Evidence-Based Reviews

Exercise for depression: It really does help—here’s how to get patients moving

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Physical activity boosts the power of medications and psychotherapy


 

References

Ms. H, age 26, is being evaluated for moderate to severe depressive symptoms, including oversleeping and overeating. She has had difficulty adhering to medication in the past and is ambivalent about taking antidepressants. She takes a passive approach to managing her depression, preferring to “wait for it to pass.”

Her psychiatrist prescribes fluoxetine, 20 mg in the morning, and recommends that Ms. H change her coping strategies from napping and snacking to increased physical activity. She encourages Ms. H to think about what activities interest her and to set exercise goals.

Ms. H says she has considered buying exercise equipment (an elliptical machine) and increasing her walking outside. She sets a goal to walk 20 minutes most days and to spend 10 to 15 minutes using the elliptical machine while watching television.

Physical activity’s mental health benefits are less well-known than its well-documented medical benefits—reduced risk of heart disease, hypertension, and diabetes; weight control; bone mass preservation; better sleep, and improved cholesterol levels.1 By encouraging exercise, you can improve patients’ mood, well-being, and quality of life, independent of medication and psychotherapy. In this article, we:

  • explore the relationship between physical activity and mental health
  • compare exercise with medication and psychotherapies for easing depression
  • discuss counseling strategies shown to be effective in helping sedentary patients become more physically active.

Table 1

Why physical activity may improve mental health

  • Changes in neurotransmitters—noradrenaline, serotonin, and dopamine—are associated with improved mood
  • Increased steroid reserves become accessible to counteract stress
  • Exercise reduces tension by lowering resting muscle activity potential
  • Increased body temperature is associated with sedative effects
  • Exercise releases endorphins, neuropeptides that bind to opioid receptors in the brain and have potent analgesic activity
Psychological theories
Physical activity:
  • increases self-efficacy, self esteem, self-sufficiency
  • induces a meditative, relaxed state
  • distracts from daily stress and anxiety
  • provides positive interactions with people and nature
  • is a form of biofeedback that teaches the individual to regulate autonomic activity
Source: References 10 and 11

Mental benefits of exercise

Adults who exercise regularly report lower levels of depressive and anxiety disorders than the overall U.S. population.2 As a therapeutic intervention, exercise has been studied primarily in depressed individuals, although some data also support its efficacy in:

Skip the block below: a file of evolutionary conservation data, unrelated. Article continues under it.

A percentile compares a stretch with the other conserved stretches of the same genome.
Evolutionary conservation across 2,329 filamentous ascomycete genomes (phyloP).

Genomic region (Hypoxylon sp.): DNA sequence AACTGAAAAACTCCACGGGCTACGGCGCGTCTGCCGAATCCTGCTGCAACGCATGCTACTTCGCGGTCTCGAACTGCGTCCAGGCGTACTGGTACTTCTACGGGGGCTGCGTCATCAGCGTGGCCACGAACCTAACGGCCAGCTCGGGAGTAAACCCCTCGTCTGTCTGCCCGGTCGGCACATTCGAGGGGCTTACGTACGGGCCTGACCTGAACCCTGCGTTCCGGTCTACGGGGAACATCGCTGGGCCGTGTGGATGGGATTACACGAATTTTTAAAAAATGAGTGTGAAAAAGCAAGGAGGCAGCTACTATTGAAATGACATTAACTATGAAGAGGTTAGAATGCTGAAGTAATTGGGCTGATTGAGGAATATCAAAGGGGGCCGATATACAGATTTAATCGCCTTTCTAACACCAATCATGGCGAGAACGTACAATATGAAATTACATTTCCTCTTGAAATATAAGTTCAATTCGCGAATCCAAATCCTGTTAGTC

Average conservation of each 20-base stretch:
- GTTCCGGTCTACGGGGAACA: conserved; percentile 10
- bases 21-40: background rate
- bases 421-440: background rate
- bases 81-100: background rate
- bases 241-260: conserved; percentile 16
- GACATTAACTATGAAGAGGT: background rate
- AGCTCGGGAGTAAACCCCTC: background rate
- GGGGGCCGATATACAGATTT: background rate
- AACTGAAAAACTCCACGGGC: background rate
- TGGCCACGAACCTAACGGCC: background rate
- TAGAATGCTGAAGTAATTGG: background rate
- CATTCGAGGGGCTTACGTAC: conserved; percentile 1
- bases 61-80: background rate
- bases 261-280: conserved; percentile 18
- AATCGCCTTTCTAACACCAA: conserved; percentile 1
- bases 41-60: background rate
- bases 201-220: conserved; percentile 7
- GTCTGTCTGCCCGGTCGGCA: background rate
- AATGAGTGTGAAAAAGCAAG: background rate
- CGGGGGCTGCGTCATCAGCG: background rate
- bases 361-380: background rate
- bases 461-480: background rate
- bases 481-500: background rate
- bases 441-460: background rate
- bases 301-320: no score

• reducing anxiety symptoms in panic disorder3
  • reducing disruptive behavior in developmentally disabled patients4
  • alleviating chronic fatigue symptoms5
  • improving body esteem in patients with body image disturbance6
  • increasing function in chronic pain7
  • reducing urges to smoke and improving smoking abstinence among nicotine-dependent individuals.8

Why exercise helps. Mechanisms that would explain exercise’s positive effect on mood are not well understood.9 Physiologic and psychological hypotheses have been suggested (Table 1),10,11 and researchers are attempting to elucidate them by using animal models.13

Case report: Feeling more energetic

At follow-up 6 weeks later, Ms. H. reported a substantial reduction in depressive symptoms. She noted increased energy, improved sleep, decreased overeating, higher self-esteem, and greater confidence in her ability to manage her depression.

Exercising also helped structure her day. She noticed that on days she did not exercise she was more likely to take a nap, miss her medication, or feel pessimistic about her depression.

Exercise as an antidepressant

Exercise vs psychotherapy. Exercise has been shown to be more effective at reducing depressive symptoms than no treatment, occupational therapy, cognitive therapy, health seminars, routine care, or meditation. Interventions used in these meta-analyses ranged from nonaerobic exercise training several times a week to 1 hour of supervised running 4 times a week.12 Literature reviews also have concluded that exercise training compares favorably with individual or group psychotherapy and with cognitive therapy for treating depression.7

Exercise vs medication. Exercise training has also been compared with drug therapy in treating depression.

In a randomized, controlled trial, 156 men and women over age 50 with major depression received exercise training, sertraline, or exercise plus sertraline. Subjects in the exercise groups completed 40 minutes of aerobic exercise (biking or brisk walking/ jogging) 3 times a week. Subjects treated with sertraline received 50 to 200 mg/d, depending on response.

After 16 weeks, all three groups were significantly improved, with no clinically or statistically significant differences in depressive symptoms, as measured with the Hamilton Rating Scale for Depression (HRSD) and Beck Depression Inventory.13

In a follow-up study 6 months later,14 the exercise group had significantly lower rates of relapse (defined as HRSD scores >15 and meeting diagnostic criteria) than did the medication group. Combining exercise with medication did not provide an added benefit in preventing relapse.

Exercise as monotherapy. Some studies have investigated using exercise instead of medication and psychotherapy. Many of these trials, however, were limited by methodologic weaknesses such as nonrandomized samples or lack of appropriate control groups.12

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